describe EPA's legal authority to grant a waiver, one commenter, the 
District, cited CAA section 188(f) as providing EPA with the authority 
to waive a specific attainment date where the Agency determines that 
nonanthropogenic sources contribute significantly to violations in the 
area and to waive any requirement applicable to any serious PM-10 area 
where anthropogenic sources do not contribute significantly to 
violations. The District stated that in the Imperial area, dry soil 
from vast barren lands are entrained by high winds producing an impact 
on the monitors. The District asserted that EPA has determined that 
this type of dust raised by high wind events constitutes a 
nonanthropogenic source of PM-10 pursuant to section 188(f) and, citing 
a May 30, 1996 EPA memorandum, that monitoring data impacted by such 
events may be excluded from consideration in attainment decisions.
    Response: Congress recognized in the Clean Air Act that there may 
be areas where the NAAQS may never be attained because of PM-10 
emissions from nonanthropogenic sources, and that the imposition in 
such areas of certain state planning requirements may not be justified. 
Therefore, under section 188(f), Congress provided a means for EPA to 
waive a specific date for attainment and certain control and planning 
requirements when specified conditions are met in a nonattainment area. 
Section 188(f) provides two types of waivers. First, EPA may, on a 
case-by-case basis, waive any PM-10 nonattainment planning requirement 
applicable to any serious nonattainment area where EPA determines that 
anthropogenic sources of PM-10 do not contribute significantly to 
violation of the standards in the area. Second, EPA may waive a 
specific date for attainment of the standards where EPA determines that 
nonanthropogenic sources of PM-10 contribute significantly to the 
violation of the standards in the area.\7\ In the Addendum, EPA set 
forth threshold levels for determining whether areas qualify for 
waivers under section 188(f). Addendum at 42004-42005.
---------------------------------------------------------------------------

    \7\ 59 FR 41998 (August 16, 1994) (``State Implementation Plans 
for Serious PM-10 Nonattainment Areas, and Attainment Date Waivers 
for PM-10 Nonattainment Areas Generally; Addendum to the General 
Preamble for the Implementation of Title I of the Clean Air Act 
Amendments of 1990'' (Addendum)).
---------------------------------------------------------------------------

    In its comment letter, the District included and discussed a report 
\8\ that it characterized as showing that windblown dust from barren 
lands represents over 92% or 792 tons per day (tpd) of the total PM-10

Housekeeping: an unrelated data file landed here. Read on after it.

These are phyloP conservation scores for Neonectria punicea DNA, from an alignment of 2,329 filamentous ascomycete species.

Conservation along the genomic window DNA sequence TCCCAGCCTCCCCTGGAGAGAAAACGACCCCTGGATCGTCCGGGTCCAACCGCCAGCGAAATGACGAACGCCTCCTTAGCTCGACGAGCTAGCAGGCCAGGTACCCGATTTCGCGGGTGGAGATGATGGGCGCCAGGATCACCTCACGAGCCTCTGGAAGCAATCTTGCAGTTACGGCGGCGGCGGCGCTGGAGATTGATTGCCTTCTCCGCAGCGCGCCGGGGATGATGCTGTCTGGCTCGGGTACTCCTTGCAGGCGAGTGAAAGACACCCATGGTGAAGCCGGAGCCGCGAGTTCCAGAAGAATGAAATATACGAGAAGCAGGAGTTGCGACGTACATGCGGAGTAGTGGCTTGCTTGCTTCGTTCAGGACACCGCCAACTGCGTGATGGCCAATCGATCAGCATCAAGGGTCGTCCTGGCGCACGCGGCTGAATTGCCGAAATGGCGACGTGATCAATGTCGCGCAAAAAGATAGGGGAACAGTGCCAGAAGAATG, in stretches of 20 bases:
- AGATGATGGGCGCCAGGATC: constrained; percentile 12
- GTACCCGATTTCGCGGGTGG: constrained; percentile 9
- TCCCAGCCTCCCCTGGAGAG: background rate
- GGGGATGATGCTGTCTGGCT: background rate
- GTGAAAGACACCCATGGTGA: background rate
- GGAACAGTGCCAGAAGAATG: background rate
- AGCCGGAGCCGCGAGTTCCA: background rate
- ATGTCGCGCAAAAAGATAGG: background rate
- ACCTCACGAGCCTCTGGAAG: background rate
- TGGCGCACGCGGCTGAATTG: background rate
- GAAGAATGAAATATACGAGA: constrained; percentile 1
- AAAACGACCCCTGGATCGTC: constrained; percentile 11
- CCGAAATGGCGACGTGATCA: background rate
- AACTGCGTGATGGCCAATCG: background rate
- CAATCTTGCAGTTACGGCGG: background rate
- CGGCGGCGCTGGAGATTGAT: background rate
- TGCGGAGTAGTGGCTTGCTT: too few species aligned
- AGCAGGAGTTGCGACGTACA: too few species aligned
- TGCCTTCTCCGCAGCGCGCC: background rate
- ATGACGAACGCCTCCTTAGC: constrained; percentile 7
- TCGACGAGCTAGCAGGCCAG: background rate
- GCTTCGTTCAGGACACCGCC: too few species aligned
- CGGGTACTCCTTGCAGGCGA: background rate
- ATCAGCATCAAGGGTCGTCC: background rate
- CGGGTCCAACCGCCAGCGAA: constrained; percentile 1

inventory in Imperial County. The District maintained that ``high winds 
frequently entrain large amounts of this dry soil into the ambient air, 
producing a documented impact on County monitors.'' As a result of 
comments provided to the District by EPA and the California Air 
Resources Board (CARB), the Windblown Dust Study was revised in 
2005.\9\ The Revised Study concluded, among other things, that there 
are 157 tpd of fugitive dust emissions from barren lands. Revised Study 
at A-15. The Windblown Dust Study and the Revised Study are primarily 
inventories of windblown dust emissions in Imperial County. These 
documents do not address the requirements of section 188(f) and EPA's 
guidance on that provision. Therefore they do not provide sufficient 
analysis and documentation to support a waiver of either the December 
31, 2001 attainment deadline or any of the serious area requirements. 
However, the section 188(f) waivers, if the conditions for them can be 
met, are available to the State in the context of the section 189(d) 
serious area plan.\10\
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    \8\ Development of a Wind Blown Fugitive Dust Model and 
Inventory for Imperial County, California, ENVIRON International 
Corporation and Eastern Research Group, 2004 (Wind Blown Dust 
Study).
    \9\ Technical Memorandum: Latest Revisions of the Windblown Dust 
Study, ENVIRON International Corporation, September 20, 2005 
(Revised Study), attached as Appendix A to Draft Final Technical 
Memorandum, Regulation VIII BACM Analysis, ENVIRON, October 2005 
(Regulation VIII BACM Analysis).
    \10\ With respect to the section 188(f) waiver of serious area 
requirements, EPA cautions that while the District in its comment 
appears to characterize the predominant issue in the Imperial area 
to be nonanthropogenic sources, the District has identified 
anthropogenic PM-10 source categories that contribute significantly 
to peak 24-hour average PM-10 values in the area. See Regulation 
VIII BACM Analysis.
---------------------------------------------------------------------------

    The May 30, 1996 memorandum cited by the District is entitled 
``Areas Affected by PM-10 Natural Events'' and

[[Page 70225]]

is from Mary Nichols, Assistant Administrator for Air and Radiation to 
EPA Regional Division Directors (Natural Events Policy or NEP). This 
policy provides, among other things, that EPA believes it is 
appropriate to exclude air quality data attributable to uncontrollable 
natural events from the Agency's decisions regarding an area's 
attainment status. NEP at p. 2.\11\ In the case of high winds, under 
the NEP EPA considers ambient PM-10 concentrations due to dust raised